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I'm having difficulties in following construction used in proof.

If $u$ is continuous function on open set $\Omega \subset R^n$ and $ p \in R^n$ satisfies $$\displaystyle \limsup_{y\to x} \frac{u(y)-u(x)-p \cdot (y-x)}{|y-x|} \leqslant 0 $$ then show that there exists a positive $\delta$ and continuous, increasing function $\sigma $ defined on $[0,\delta]$ such that $\sigma(0)=0$ and $$u(y) \leq u(x)+p \cdot (y-x) + \sigma(|y-x|) \cdot |y-x|\mbox{ if }|y-x|<\delta.$$

I thought $p$ can be understood as a gradient of a tangent line which lies above $u$, but I can't proceed it to construct such $\sigma$..

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In your lim sup formula, are $x$ and $y$ both allowed to move ? Or $x$ is fixed and only $y$ moves ? – Ewan Delanoy Dec 6 '12 at 10:19
There is something wrong in your last line: When $\sigma$ is real valued then $\sigma(|y-x|)\cdot(y-x)$ is a vector. – Christian Blatter Dec 6 '12 at 14:12
I just corrected mistake, thanks. – Detectives Dec 6 '12 at 15:30
If $\Omega$ is not connected, $\sigma$ may not exist. For example, let $n=1$, $\Omega=\mathbb{R}\setminus\{0\}$, $u(x)=\frac{x}{|x|}$ and $p=0$. Then $u$ and $p$ satisfy the inequality but $u(y)-u(x)=2$ for any $x<0<y$. – 23rd Dec 7 '12 at 18:36
up vote 1 down vote accepted

When $\Omega$ is connected, actually $u(x)-p\cdot x$ is a constant function. Consequently, the choice of $\sigma$ is arbitrary.

To show $u(x)-p\cdot x$ is constant, it suffices to show that it is constant along any line segment contained in $\Omega$. To this end, given $x_0\in\Omega$, $v\in\mathbb{R}^n$ with $|v|=1$ and $r>0$ such that $x_0+tv\in\Omega$ when $|t|\le r$, let us show that $$f(t)=u(x_0+tv)-p\cdot(x_0+tv),\quad t\in[-r,r]$$ is a constant function of $t$.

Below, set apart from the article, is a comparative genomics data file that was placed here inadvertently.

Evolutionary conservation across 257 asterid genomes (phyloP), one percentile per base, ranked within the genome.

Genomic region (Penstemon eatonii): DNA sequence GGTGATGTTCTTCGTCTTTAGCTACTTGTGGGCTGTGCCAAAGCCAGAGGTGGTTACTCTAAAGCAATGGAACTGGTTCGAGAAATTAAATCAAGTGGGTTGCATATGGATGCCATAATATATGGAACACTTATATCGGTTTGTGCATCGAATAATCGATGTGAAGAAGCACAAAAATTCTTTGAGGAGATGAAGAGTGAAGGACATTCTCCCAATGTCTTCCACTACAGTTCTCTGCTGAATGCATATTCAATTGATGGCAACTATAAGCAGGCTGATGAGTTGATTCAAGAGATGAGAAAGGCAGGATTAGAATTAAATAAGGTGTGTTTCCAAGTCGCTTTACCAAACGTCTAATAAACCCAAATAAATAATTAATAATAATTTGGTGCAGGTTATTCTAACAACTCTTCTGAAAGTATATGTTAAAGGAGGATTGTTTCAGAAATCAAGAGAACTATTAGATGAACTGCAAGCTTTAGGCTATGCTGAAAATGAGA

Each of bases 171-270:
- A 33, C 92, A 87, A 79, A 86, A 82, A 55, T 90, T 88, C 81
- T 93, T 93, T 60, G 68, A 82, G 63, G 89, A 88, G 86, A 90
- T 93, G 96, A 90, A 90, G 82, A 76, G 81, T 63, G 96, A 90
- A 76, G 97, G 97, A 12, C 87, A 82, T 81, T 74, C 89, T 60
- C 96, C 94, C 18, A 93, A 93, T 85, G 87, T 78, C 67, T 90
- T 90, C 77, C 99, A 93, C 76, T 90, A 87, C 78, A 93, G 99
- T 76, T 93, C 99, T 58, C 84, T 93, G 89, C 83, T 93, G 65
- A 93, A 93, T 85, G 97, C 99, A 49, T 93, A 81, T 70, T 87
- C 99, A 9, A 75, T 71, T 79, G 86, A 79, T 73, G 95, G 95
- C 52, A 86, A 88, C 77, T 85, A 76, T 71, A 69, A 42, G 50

By definition, $\limsup_{h\to 0}\frac{f(t+h)-f(t)}{|h|}\le 0$ on $[-r,r]$. For every $\epsilon>0$, define $f^\pm_\epsilon(t)=f(t)\mp \epsilon t$. It follows that, for every $t\in[-r,r]$,

$$\limsup_{h\to 0^+}\frac{f^\pm_\epsilon(t\pm h)-f^\pm_\epsilon(t)}{h}=\limsup_{h\to 0^+}\frac{f(t\pm h)-f(t)-\epsilon h}{h}\le -\epsilon.$$ On the one hand, the inequality above implies that $f^+_\epsilon$ is decreasing, i.e. $f(s)-f(t)\le \epsilon(s-t)$ when $s\le t$. Letting $\epsilon\to 0$, we can conclude that $f$ is decreasing. On the one hand, the inequality above implies that $f^+_\epsilon$ is increasing, so similarly we can conclude that $f$ is increasing. Therefore, $f$ must be constant.

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You are assuming that the assumption holds for all $x$, with $p$ independent of $x$? – Lukas Geyer Dec 7 '12 at 17:40
@LukasGeyer: Yes, I think the question assumes that $p$ is a constant vector. – 23rd Dec 7 '12 at 17:44
I understood $x$ to be fixed in the question as well. – Lukas Geyer Dec 7 '12 at 18:48
Yeah, maybe the poster should clarify. – Lukas Geyer Dec 7 '12 at 19:09
@LukasGeyer: Now I am a little confused. If $x$ is fixed, the question is more or less trivial; if $x$ is variable but $p$ is fixed, the question seems wierd and the conclusion could be false when $\Omega$ is not connected; if $x$ is variable and $p$ is dependent on $x$, the conclusion is false in general. – 23rd Dec 7 '12 at 19:12

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